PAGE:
College can be a stressful time, so the UCC offered free mental health screenings

Overwhelming anxiety affects 60.8 percent of students, while 15.4 percent report they struggle with depression, and 38.2 percent reported depression so heavy that it’s difficult to function.
(Photo courtesy of Katarzyna Bialasiewicz/Getty Images)

Azusa Pacific’s University Counseling Center (UCC) offered free mental health screenings and workshops on Wednesday, Sept. 27 on Cougar Walk and in Seven Palms for National Depression Screening Day.

This year, the first week of October is Mental Health Awareness Week, and National Depression Screening Day is on Oct. 5. The purpose of Mental Health Awareness Week is to raise awareness for the signs and symptoms of mental disorders and promote the solutions and treatments offered by the community.

College campuses are a main area of focus for Mental Health Awareness Week. On their website, the Anxiety and Depression Association of America (ADAA) said that anxiety disorders are some of the most common mental health problems among college students.

The American College Health Association’s (ACHA) Fall 2016 National College Health Assessment revealed that out of approximately 33,000 students surveyed across the nation, 32.2 percent, feel stress negatively impacts their academic performance. Responsibilities overwhelm 86 percent of students, and 82.6 percent feel exhausted [but not from physical activity]. Overwhelming anxiety affects 60.8 percent of students, while 15.4 percent report they struggle with depression, and 38.2 percent reported depression so heavy that it’s difficult to function.

“[Screening] the college population is unique [from other populations] because y’all are always stressed out. But these tests help us catch those students who are too stressed out so we can help them,” said Linda Abdelsayed, a UCC staff psychologist.

The mental health screenings the UCC performed were three-minute questionnaires surveying the students’ overall levels of anxiety, stress and depression. Some symptoms include difficulty concentrating, lethargy, difficulty sleeping (either too much or too little), changes in appetite (too much or too little), isolation from peers, or suicidal thoughts. They offer support and solutions based on the results of the screenings.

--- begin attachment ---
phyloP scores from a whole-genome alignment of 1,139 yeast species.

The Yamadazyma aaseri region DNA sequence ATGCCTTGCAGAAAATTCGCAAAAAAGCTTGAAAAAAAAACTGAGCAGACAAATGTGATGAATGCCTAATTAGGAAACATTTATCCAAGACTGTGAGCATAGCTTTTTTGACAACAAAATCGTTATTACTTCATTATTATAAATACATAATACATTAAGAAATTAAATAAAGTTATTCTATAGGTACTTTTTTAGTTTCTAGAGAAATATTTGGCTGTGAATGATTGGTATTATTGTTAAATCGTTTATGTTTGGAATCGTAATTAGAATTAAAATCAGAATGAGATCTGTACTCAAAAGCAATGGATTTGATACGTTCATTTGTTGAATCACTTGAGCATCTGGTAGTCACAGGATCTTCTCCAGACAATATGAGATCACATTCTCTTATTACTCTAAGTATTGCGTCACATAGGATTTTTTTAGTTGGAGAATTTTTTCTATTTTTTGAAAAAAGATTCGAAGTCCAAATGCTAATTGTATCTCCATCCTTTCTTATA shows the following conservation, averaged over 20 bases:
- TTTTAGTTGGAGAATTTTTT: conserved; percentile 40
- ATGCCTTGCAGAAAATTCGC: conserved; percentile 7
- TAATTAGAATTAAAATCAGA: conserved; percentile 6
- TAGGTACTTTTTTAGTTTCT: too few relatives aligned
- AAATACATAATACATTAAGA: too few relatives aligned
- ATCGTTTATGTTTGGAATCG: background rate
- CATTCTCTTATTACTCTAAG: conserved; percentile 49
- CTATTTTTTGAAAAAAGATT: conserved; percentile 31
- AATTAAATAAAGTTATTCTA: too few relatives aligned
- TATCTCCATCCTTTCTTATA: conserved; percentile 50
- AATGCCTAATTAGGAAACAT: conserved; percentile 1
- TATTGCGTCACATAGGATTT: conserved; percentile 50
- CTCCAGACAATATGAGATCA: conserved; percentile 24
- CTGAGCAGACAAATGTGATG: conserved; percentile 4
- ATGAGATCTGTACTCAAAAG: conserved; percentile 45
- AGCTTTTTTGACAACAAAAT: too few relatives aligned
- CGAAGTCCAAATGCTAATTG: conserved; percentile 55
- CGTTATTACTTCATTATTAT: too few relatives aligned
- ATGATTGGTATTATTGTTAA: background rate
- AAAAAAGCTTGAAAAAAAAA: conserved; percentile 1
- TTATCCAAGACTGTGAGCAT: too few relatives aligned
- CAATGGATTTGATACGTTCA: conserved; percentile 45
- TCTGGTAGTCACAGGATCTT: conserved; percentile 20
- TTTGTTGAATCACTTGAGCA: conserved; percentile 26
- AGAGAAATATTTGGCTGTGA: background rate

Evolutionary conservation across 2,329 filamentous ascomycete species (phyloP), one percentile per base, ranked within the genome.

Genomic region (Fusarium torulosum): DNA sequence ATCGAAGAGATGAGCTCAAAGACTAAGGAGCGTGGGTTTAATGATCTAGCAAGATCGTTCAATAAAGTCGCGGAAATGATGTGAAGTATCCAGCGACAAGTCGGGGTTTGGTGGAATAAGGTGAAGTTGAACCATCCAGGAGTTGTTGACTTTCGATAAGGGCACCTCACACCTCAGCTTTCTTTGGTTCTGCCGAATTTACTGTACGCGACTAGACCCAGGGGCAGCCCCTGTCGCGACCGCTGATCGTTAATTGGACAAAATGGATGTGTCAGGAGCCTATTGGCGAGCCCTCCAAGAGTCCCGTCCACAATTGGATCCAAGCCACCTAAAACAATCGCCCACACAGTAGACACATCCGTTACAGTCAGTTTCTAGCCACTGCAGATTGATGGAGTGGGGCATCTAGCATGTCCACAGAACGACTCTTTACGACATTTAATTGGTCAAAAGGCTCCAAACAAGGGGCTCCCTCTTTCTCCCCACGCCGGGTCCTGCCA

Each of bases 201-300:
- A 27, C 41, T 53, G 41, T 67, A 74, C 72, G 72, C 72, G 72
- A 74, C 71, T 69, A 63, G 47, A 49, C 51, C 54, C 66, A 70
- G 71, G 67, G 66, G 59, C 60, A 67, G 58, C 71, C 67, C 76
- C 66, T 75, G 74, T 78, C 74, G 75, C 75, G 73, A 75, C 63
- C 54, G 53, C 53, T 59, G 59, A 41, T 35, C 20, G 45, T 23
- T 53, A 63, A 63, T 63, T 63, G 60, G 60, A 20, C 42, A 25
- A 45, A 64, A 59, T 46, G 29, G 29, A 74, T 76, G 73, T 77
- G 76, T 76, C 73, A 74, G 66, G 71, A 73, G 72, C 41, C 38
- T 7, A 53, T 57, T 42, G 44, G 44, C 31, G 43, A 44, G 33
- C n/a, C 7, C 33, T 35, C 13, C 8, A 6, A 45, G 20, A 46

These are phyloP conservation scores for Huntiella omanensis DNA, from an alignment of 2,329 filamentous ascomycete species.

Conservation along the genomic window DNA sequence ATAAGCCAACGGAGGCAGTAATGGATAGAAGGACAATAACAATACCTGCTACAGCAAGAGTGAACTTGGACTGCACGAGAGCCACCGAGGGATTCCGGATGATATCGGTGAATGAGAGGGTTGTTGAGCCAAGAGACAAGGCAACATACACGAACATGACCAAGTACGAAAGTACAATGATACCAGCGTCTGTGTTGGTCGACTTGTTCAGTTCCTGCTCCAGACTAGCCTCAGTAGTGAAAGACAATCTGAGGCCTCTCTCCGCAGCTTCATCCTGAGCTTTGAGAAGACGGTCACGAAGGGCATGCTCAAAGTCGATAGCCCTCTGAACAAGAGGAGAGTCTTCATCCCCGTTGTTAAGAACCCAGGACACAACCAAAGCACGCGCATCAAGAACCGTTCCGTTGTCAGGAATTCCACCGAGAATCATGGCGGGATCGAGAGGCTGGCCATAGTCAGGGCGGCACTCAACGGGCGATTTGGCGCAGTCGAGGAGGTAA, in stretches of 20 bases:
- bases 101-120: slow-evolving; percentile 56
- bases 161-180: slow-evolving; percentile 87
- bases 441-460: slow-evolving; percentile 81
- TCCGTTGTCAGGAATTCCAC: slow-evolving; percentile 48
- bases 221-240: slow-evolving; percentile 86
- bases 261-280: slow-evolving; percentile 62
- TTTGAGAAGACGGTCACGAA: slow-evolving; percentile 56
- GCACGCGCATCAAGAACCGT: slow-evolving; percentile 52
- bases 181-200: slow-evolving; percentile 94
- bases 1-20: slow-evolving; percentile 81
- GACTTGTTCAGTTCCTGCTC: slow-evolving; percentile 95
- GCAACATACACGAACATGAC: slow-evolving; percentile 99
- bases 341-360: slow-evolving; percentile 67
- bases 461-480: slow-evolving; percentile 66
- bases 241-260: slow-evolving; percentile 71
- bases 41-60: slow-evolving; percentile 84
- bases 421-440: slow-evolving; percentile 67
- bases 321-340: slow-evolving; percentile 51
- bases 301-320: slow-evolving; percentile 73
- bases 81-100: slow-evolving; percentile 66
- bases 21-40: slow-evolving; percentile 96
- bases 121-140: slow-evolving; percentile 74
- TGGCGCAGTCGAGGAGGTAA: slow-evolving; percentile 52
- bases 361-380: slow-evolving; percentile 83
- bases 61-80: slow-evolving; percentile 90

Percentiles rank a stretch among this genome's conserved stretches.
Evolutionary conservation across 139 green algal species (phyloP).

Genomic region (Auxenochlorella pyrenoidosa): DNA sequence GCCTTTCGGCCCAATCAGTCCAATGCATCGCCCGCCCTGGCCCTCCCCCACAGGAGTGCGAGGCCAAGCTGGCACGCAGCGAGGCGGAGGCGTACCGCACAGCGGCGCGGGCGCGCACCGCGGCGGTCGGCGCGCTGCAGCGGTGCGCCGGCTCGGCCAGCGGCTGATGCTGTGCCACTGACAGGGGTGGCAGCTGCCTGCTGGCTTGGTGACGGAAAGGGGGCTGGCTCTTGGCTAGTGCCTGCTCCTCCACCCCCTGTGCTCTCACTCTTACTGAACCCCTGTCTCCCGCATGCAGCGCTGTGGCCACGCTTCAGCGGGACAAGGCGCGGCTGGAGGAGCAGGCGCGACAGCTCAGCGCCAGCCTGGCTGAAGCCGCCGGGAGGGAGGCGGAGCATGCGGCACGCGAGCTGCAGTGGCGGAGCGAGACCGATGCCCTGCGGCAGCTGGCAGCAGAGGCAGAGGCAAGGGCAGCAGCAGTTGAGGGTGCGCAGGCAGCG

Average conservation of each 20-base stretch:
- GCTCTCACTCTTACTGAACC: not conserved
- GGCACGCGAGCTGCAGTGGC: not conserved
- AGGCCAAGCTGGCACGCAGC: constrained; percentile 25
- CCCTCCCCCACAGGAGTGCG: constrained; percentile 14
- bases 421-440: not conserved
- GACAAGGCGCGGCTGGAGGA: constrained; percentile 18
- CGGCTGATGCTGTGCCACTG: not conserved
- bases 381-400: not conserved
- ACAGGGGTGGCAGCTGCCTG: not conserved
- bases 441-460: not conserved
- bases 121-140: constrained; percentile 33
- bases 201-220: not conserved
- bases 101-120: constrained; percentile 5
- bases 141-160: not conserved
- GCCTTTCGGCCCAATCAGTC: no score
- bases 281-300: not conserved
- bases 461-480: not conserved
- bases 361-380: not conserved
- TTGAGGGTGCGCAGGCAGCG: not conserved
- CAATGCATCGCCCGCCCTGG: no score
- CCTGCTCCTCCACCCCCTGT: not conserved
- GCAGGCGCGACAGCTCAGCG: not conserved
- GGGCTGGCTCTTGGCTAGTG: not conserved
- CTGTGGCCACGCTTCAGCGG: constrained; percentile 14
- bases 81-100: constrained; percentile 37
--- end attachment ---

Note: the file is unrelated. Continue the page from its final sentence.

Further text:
Juan Emmanuel Cometa, an undeclared freshman, said he dealt with anxiety and suspected that he had symptoms depression for a long time.

“I didn’t want to take [the mental health screening], and I was so nervous to find out what the results were,” Cometa said. “I guessed it was finally time to know if I had [depression] or not, so I took the test. They asked a lot of personal questions, like if I had trouble sleeping or if I had or suicidal thoughts. The results didn’t surprise me, though. I know myself pretty well.”

“One of the solutions they suggested was that I come to the Counseling Center and talking to a counselor. I think it could be really nice, having someone to talk to, but to be completely honest, I don’t know if I’ll actually go.” Cometa said. “Opening up is hard, and I don’t know if I want to a see a therapist.”

For many deciding whether or not to see a therapist, stigma, fear, or lack of understanding can be a hindrance. The UCC addressed these concerns with a handout debunking common myths about therapy.

The common misconception that people who need therapists are “crazy,” the fear that opening the floodgate of repressed feelings will make you lose control, or the lack of complete understanding as to what therapy actually is can keep many people from setting up an appointment.

As they explain in the handout, therapy is a conversation where are able to open up to someone whose sole purpose is to listen to you and understand your perspective.The UCC also offers group and relationship counseling, stress management workshops and anxiety toolbox workshops.

In addition to counseling and workshops, Abdelsayed advocates a multi-systems approach to treating these issues to promote holistic healing mentally as well as physical and spiritually. After the screenings, students could visit the booths set up at Seven Palms with some of the suggested solutions, which included the workshops, aroma therapy, counseling and cookies.

One of those booths was an aromatherapy booth hosted by Young Living Essential Oils. Young Living distributor Renee Curtis said that stress, poor diet and lack of exercise can lead to a buildup of toxins that leave people feeling unbalanced.

“You can take these oils internally, apply them topically or diffuse them. They can help promote physical wellness, mental clarity and positive emotions.” Curtis said.

These booths were set up to give students with average stress levels ideas and ways to practice self-care on their own if they find themselves feeling too stressed.

“If you’re stressed out, take time to do what you love—whether that’s listening to music, baking, diffusing essential oils, playing with pets, exercising or even taking long showers. Find something that makes you feel peaceful and restful, and be mindful and intentional about doing that every day.” Abdelsayed said. “You owe it to yourself to take care of yourself.”